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"Know your family and parents' medical history as accurately as you can. And remember family history may not be modifiable, but it acts superimposed on other risk factors," said lead researcher Dr. Sudha Seshadri, an associate professor at Boston University School of Medicine.
The report is published March 8 in the online edition of Circulation.
For the study, Seshadri's team collected data on 3,443 people who participated in the Framingham Heart Study. These participants were all children of original Framingham study participants.
Among the parents of these individuals, 106 had strokes by the time they were 65. Among the current participants, 128 had strokes over the 40 years of the study.
After taking into account the usual risk factors for stroke, the researchers found that people who had a parent who had a stroke by the time they were 65 had twice the risk of having a stroke at any age and four times the risk of having a stroke by the time they reached 65.
In addition, the researchers found that among mothers who had a stroke, the risk for a stroke was highest among their daughters. The association of stroke among fathers and their children was weaker, but encompassed both sons and daughters.
Of the two types of stroke -- ischemic (which is caused by a blocked artery in the brain) and hemorrhagic (which is caused by bleeding into the brain) -- ischemic stroke was most common among parents and their offspring, the researchers noted. In fact, 74 of the 106 strokes among parents were ischemic, while 106 of the 128 strokes among the offspring were ischemic.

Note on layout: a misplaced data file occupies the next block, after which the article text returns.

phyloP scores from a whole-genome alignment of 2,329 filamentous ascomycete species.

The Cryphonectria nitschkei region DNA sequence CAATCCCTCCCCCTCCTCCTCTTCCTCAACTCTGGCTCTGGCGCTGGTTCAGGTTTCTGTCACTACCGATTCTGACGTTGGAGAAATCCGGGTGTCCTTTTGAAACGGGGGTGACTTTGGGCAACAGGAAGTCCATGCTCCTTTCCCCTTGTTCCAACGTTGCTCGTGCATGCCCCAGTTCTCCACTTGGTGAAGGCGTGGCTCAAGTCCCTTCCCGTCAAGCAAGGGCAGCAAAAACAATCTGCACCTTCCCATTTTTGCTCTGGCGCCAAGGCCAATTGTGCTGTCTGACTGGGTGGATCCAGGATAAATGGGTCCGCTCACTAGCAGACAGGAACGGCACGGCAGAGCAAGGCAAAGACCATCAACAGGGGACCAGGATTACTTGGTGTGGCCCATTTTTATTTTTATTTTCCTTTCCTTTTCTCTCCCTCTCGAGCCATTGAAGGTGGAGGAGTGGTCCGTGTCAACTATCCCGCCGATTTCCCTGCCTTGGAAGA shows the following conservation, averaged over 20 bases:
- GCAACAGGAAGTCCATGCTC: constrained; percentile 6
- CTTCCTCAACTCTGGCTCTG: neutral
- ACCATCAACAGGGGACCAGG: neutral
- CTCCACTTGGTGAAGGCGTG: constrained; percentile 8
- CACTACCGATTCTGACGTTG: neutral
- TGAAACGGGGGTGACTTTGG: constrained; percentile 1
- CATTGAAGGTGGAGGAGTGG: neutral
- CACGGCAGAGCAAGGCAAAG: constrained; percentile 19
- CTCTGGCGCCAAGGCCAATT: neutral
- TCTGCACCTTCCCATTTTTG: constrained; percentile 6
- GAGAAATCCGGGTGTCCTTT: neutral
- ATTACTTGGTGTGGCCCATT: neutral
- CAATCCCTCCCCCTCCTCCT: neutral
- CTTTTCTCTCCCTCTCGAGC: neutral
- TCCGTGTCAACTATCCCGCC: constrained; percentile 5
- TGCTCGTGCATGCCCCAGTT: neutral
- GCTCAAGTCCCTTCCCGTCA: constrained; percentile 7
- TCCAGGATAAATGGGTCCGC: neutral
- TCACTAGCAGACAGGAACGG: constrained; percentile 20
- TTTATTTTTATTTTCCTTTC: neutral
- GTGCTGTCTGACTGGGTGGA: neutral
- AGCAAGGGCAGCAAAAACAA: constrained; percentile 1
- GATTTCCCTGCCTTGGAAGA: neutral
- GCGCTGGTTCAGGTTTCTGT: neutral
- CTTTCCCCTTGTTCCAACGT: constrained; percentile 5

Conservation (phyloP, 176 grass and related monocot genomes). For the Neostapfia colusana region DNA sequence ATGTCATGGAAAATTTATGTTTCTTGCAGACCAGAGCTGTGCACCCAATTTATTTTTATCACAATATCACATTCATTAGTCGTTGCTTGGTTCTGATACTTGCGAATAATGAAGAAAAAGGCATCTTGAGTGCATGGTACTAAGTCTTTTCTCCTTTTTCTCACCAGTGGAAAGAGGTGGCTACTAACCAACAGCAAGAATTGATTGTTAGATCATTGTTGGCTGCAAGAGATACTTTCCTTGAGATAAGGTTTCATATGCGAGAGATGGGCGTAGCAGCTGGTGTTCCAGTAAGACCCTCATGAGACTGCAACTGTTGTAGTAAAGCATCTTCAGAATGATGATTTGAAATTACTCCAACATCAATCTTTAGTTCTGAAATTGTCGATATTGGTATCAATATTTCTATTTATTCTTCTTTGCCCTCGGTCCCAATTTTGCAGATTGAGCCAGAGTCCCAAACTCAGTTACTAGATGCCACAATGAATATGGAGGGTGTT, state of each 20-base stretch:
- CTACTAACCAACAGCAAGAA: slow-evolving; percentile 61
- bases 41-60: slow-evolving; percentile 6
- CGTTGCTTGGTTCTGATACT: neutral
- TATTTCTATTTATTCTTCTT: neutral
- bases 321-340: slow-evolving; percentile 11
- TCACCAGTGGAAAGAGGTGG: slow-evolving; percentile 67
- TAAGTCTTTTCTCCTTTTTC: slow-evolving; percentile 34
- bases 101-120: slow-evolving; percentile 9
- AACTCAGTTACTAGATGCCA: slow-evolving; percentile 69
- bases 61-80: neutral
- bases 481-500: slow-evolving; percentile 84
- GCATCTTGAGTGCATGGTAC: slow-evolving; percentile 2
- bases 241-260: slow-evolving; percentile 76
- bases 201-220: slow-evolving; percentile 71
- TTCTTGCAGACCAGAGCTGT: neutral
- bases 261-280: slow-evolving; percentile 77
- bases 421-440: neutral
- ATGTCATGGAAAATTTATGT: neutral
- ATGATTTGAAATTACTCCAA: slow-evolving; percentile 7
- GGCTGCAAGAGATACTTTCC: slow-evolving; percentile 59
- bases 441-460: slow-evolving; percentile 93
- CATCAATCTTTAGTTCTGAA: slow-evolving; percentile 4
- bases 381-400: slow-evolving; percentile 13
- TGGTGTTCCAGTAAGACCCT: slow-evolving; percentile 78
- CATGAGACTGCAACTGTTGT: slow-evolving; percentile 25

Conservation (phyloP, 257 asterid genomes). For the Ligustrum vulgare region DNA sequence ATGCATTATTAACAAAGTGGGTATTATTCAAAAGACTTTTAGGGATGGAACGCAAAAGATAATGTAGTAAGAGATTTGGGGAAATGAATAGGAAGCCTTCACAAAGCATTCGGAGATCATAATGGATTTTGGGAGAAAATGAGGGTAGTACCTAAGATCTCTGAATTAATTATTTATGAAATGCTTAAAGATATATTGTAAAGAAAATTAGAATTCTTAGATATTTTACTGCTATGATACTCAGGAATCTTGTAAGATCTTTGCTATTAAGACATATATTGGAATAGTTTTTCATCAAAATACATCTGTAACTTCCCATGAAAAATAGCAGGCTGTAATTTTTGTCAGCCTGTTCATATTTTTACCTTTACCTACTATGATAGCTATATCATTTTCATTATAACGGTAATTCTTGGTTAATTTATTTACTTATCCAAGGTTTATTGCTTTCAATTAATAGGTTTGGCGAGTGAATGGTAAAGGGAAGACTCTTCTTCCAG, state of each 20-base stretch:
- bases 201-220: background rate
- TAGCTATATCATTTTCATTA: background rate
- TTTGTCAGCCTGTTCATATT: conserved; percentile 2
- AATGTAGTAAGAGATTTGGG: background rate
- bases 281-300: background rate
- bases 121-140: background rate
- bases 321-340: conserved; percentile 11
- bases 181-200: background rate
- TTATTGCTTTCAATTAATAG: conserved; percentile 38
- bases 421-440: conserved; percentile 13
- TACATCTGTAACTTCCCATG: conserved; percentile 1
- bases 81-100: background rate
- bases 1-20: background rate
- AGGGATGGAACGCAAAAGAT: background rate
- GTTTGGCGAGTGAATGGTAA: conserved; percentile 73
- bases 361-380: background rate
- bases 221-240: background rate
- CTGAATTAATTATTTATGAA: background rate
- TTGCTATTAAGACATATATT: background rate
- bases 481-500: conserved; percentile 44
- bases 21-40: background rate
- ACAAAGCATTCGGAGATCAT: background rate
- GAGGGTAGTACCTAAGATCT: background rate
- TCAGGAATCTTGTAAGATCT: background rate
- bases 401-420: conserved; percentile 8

"Clearly, there is a strong genetic component to stroke risk," Seshadri said. "The Framingham Heart study, in conjunction with three other large collaborating studies, recently described a new gene for stroke risk, but this needs confirmation and other genes and genetic variants clearly remain to be found," she noted.
However, the biggest effect of a parental stroke by age 65 is on offspring who have a high stroke risk factor such as high blood pressure, Seshadri said.
Dr. Larry B. Goldstein, director of the Duke Stroke Center at Duke University Medical Center, said these finding are consistent with the results of other studies.
Goldstein agreed that there are modifiable and non-modifiable risk factors for stroke.
"The non-modifiable ones are important to recognize, because they alone put you at increased risk," he said. "That means you really have to pay attention to all the things you can do to modify risk, and be quite aggressive about those."
Of the modifiable risk factors for stroke, blood pressure is the most important, Goldstein said.
"But studies have also shown that people who follow a healthy lifestyle can have up to an 80 percent lower risk of a first stroke, compared to people who don't," he said.
Controlling blood pressure, not smoking, staying lean, eating a healthful diet, not drinking too much alcohol, exercising and keeping your cholesterol low are all ways to help reduce the risk of having a stroke, Goldstein said.
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